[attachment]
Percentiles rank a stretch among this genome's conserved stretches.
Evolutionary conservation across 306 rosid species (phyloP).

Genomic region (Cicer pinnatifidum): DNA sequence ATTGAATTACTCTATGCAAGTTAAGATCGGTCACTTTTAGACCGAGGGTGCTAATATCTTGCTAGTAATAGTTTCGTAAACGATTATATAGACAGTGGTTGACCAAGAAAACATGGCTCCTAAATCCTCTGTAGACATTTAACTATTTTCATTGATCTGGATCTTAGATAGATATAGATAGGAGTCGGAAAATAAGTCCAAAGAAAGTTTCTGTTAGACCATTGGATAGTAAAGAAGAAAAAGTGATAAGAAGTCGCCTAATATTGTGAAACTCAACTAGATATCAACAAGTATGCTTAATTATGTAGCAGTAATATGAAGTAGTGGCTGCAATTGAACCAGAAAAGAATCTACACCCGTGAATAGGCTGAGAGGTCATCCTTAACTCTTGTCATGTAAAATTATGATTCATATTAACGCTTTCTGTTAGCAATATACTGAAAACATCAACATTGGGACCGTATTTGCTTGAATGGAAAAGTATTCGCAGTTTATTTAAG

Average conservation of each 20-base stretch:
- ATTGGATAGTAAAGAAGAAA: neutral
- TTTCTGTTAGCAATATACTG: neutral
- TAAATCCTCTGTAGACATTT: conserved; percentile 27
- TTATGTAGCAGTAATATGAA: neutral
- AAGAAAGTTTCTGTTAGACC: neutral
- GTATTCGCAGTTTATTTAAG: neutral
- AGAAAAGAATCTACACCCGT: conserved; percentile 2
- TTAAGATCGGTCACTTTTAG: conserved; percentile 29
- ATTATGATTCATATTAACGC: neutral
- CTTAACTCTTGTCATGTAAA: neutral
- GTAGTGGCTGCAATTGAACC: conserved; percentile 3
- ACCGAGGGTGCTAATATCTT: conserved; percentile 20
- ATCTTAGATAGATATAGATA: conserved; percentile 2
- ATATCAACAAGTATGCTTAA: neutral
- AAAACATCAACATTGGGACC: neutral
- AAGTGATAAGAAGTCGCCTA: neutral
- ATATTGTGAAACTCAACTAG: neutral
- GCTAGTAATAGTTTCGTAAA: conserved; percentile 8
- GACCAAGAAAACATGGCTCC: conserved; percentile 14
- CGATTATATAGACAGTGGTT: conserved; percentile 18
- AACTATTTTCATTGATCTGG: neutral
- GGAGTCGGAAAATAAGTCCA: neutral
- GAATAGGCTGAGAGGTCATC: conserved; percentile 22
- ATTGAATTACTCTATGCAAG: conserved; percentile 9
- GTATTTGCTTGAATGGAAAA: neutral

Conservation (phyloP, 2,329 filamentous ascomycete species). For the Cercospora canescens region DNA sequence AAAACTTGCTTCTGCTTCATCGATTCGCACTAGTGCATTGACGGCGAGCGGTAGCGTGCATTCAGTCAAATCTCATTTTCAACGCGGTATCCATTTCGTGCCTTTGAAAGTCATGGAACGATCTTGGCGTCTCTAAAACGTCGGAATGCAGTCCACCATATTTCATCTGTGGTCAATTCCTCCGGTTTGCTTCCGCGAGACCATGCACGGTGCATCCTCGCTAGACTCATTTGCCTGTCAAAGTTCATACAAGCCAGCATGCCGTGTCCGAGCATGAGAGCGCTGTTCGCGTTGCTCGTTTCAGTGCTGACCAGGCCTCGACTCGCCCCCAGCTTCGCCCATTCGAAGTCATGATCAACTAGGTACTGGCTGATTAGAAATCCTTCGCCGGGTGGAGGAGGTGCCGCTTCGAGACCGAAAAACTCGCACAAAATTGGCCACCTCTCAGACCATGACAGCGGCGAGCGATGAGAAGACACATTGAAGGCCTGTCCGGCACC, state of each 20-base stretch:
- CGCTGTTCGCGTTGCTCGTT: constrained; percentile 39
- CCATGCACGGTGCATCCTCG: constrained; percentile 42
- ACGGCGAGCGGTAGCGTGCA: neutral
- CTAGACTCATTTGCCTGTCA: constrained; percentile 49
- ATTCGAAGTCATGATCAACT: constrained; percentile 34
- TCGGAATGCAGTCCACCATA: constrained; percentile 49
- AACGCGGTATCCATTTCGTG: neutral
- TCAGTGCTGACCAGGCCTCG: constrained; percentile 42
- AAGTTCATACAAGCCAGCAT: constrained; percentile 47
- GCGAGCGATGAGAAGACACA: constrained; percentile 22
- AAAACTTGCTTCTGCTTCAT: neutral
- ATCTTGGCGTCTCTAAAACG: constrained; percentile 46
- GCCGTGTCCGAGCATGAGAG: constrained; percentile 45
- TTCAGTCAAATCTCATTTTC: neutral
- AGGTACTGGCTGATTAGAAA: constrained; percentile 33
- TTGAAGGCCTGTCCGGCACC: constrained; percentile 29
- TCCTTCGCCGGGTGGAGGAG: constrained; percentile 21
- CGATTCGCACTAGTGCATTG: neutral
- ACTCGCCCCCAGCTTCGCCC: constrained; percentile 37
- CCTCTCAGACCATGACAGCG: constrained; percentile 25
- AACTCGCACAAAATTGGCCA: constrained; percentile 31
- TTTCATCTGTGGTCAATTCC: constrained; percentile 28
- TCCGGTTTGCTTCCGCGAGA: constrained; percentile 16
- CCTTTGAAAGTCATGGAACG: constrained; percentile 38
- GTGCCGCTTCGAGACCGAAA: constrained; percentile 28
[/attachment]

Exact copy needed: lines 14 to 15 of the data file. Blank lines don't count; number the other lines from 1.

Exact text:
- CTTAACTCTTGTCATGTAAA: neutral
- GTAGTGGCTGCAATTGAACC: conserved; percentile 3